Eleven months ago, I introduced a small Swedish club to my fellow readers, as an inspiration for native and national football in Turkey. Their story and development in a short period of time was so fascinating that I argued that Turkish teams should follow the steps of this team, which was founded by Kurdish immigrants in Dalarna.
Now, after almost a year I checked whether I did the right thing or not, and if Dalkurd is still improving. Even though last year they missed being promoted to the first league of Sweden by just one point, they climbed to the second spot of Superettan, the second division, by beating the former second placer, and last year's first division team, Helsingborg. As a result, despite their halt in the second division for another year, they are still doing a great job with their limited budget.
For those who do not know, Dalkurd FF is a football club which was founded in 2004 by Kurdish immigrants in the small Swedish town of Dalarna. Their market value is 3.5 million euros and their annual budget is 300,000 euros, which are laughably low numbers for a team which aims for the top of Swedish and European football. Still, they were able to promote every year in the first six years of the club, and after five years of halt in the third division, last year they played in the second division and missed the Allsvenskan, the top division in Swedish football by just one point. They play their games in the small Domnarsvallen, which has a 6,500-person-capacity.
However, as I noted in my piece 11 months ago, their success comes from the fact that they invested in the youth of Dalarna and worked more or less with the same squad with same principles over the years. Unlike Turkish second division teams, who directly fire all of their organization in the club when they are promoted and try to copycat first division teams, Dalkurd always maintained their character.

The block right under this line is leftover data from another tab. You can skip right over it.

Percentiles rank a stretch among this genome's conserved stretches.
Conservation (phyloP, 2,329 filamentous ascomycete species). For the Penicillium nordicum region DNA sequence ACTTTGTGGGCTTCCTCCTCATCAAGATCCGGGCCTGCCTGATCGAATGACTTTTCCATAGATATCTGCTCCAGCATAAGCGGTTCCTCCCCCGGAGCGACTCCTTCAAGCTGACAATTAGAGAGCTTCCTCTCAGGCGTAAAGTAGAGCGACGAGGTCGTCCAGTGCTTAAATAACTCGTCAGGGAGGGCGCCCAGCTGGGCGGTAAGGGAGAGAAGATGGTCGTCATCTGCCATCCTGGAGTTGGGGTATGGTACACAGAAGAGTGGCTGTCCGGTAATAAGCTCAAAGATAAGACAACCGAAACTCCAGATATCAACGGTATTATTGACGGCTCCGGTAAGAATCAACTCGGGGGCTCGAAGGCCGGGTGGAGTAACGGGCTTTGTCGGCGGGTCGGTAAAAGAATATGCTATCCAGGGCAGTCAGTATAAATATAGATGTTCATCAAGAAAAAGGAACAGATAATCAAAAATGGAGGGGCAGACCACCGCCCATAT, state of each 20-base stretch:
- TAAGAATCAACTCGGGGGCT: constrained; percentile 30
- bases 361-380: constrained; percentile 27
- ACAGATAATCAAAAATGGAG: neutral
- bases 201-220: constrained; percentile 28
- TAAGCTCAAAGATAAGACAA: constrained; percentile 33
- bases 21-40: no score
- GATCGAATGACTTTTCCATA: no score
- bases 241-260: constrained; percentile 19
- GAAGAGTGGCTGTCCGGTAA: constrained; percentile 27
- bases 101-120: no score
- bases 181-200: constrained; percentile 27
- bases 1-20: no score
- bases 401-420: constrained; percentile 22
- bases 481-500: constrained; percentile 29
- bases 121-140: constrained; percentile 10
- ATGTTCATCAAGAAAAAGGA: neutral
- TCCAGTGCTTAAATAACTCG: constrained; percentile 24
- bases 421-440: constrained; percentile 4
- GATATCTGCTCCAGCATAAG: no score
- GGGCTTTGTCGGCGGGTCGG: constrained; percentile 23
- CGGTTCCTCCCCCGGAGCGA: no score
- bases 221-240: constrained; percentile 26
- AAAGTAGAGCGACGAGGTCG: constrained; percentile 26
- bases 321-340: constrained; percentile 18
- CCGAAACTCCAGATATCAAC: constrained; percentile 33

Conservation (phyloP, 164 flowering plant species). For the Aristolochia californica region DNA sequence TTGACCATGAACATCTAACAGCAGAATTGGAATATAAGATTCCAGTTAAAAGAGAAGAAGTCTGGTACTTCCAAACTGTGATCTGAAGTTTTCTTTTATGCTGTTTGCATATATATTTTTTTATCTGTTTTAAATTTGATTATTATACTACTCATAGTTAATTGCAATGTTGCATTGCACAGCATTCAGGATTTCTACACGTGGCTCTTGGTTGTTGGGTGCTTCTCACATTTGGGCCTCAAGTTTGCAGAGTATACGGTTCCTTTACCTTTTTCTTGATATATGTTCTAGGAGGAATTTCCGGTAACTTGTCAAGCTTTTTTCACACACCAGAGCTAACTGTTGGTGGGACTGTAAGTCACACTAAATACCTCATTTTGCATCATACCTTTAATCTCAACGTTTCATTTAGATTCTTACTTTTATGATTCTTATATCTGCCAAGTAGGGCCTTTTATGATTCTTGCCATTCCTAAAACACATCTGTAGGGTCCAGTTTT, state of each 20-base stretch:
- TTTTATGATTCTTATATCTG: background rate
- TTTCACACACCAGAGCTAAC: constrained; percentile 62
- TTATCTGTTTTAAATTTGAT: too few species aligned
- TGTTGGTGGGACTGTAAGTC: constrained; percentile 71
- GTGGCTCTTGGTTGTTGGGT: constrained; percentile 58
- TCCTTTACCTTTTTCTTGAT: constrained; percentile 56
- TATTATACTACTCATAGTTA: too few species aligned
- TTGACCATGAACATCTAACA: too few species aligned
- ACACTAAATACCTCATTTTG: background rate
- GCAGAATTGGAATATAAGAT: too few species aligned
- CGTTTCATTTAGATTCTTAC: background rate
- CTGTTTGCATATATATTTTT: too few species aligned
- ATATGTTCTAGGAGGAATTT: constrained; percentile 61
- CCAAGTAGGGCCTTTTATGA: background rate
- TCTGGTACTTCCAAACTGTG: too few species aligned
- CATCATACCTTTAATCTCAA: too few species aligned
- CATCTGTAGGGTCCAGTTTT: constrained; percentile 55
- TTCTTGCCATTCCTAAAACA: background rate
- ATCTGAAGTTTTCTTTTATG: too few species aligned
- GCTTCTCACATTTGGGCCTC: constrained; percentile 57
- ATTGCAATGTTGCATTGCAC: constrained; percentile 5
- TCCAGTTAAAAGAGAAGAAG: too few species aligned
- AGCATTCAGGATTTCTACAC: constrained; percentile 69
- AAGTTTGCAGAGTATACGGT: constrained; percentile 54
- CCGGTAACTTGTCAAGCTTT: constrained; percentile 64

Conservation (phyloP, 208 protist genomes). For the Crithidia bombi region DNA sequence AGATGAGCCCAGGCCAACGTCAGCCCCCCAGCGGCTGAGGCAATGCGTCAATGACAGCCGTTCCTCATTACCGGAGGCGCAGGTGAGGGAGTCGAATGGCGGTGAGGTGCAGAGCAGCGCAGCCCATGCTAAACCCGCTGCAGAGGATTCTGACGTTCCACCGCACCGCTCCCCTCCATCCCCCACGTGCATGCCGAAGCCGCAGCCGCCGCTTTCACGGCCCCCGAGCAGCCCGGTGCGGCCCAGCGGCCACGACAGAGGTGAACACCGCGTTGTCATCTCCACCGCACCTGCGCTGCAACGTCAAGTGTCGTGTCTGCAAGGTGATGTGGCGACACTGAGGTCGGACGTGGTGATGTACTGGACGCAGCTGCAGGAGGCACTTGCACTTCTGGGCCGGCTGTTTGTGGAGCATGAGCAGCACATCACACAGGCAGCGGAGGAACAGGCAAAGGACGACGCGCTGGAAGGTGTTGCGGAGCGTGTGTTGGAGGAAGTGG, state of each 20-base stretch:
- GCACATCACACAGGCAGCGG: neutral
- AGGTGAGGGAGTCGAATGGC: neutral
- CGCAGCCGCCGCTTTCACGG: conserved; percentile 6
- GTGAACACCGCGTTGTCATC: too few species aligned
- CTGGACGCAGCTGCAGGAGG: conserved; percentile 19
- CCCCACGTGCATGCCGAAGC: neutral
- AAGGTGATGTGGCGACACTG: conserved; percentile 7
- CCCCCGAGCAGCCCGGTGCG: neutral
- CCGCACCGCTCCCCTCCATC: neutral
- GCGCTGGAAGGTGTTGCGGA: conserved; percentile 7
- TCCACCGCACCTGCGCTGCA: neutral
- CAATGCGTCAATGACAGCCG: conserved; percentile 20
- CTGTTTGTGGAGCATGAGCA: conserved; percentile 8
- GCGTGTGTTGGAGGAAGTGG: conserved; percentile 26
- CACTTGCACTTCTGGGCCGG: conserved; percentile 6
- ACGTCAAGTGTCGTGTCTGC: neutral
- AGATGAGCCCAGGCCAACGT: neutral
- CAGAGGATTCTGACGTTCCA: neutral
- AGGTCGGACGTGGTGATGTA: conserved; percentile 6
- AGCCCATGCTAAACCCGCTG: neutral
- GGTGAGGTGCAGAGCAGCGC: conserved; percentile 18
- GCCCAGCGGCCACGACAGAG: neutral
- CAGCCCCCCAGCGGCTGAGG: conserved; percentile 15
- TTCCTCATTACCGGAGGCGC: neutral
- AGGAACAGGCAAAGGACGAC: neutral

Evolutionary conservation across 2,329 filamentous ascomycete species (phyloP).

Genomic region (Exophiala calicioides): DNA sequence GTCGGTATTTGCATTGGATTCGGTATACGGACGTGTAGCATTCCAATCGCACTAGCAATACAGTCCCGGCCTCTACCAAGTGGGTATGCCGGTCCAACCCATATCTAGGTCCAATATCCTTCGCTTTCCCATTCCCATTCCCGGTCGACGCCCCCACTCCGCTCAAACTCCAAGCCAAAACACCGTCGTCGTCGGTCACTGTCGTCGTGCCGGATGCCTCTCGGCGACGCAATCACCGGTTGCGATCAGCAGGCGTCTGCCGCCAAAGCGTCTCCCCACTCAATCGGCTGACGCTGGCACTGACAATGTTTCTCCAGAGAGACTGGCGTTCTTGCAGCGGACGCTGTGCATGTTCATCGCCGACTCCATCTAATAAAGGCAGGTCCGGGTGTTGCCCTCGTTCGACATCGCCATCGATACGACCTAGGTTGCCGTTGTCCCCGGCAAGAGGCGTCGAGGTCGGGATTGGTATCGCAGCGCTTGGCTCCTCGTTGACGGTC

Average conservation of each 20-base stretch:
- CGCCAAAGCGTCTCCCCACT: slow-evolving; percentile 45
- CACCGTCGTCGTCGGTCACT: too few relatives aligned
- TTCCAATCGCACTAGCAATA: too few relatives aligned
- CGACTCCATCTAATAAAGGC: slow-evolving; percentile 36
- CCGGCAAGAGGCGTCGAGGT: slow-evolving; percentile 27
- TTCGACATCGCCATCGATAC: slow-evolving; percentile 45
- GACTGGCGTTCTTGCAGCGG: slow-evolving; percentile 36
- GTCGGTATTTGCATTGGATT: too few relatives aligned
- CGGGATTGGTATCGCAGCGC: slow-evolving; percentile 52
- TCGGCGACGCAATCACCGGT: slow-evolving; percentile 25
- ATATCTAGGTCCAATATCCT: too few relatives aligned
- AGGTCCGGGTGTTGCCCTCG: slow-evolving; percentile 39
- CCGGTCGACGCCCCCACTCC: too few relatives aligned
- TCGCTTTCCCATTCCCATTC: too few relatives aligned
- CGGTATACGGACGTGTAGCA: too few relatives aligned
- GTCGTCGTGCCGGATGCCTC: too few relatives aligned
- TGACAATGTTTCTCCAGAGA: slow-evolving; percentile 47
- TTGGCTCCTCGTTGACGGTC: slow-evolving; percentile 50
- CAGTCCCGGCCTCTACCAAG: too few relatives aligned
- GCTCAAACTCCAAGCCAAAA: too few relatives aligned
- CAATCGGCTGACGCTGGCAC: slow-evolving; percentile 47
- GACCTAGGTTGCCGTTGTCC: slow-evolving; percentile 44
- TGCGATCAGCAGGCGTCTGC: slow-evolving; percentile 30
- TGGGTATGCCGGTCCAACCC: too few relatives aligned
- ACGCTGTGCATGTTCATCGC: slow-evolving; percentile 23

As a result, the team I watched this Sunday against Helsingborg was much better than the team I watched 11 months ago. Now, added to their characteristics, Dalkurd also play a high-quality game in which players cooperate with each other with great efficiency. Although they were pressed intensely by their opponent for 20 minutes at the beginning of the game, they maintained their calmness and then delivered the crucial blow by swift counter-attacks.
Of course, despite the high-quality collective action, sometimes the individual deficiencies distort the natural flow of Dalkurd's game. The easy way to solve this is to find new talented playmakers that can help Rawez Lawan, the maestro of the team to organize attacks. Nevertheless, I believe with an even more precise and concrete attacking plan, Dalkurd can cover the individual deficiencies of their forward players, namely Richard Yarsuvat and Heradi Rashidi. If they can manage to solve this problem, regardless of the solution they opt for, I see no problems which can prevent Dalkurd to reach to the first spot and be promoted to Allsvenskan.
Now, Turkish teams should ask themselves what prevents them from writing such a success story of their own. For the meantime, Başakşehirspor, the second-place finisher in the Turkish Super League have a very similar story with Dalkurd. Invest in youth, plan for the long-term and have a decent budget policy, then you are golden for Turkish football.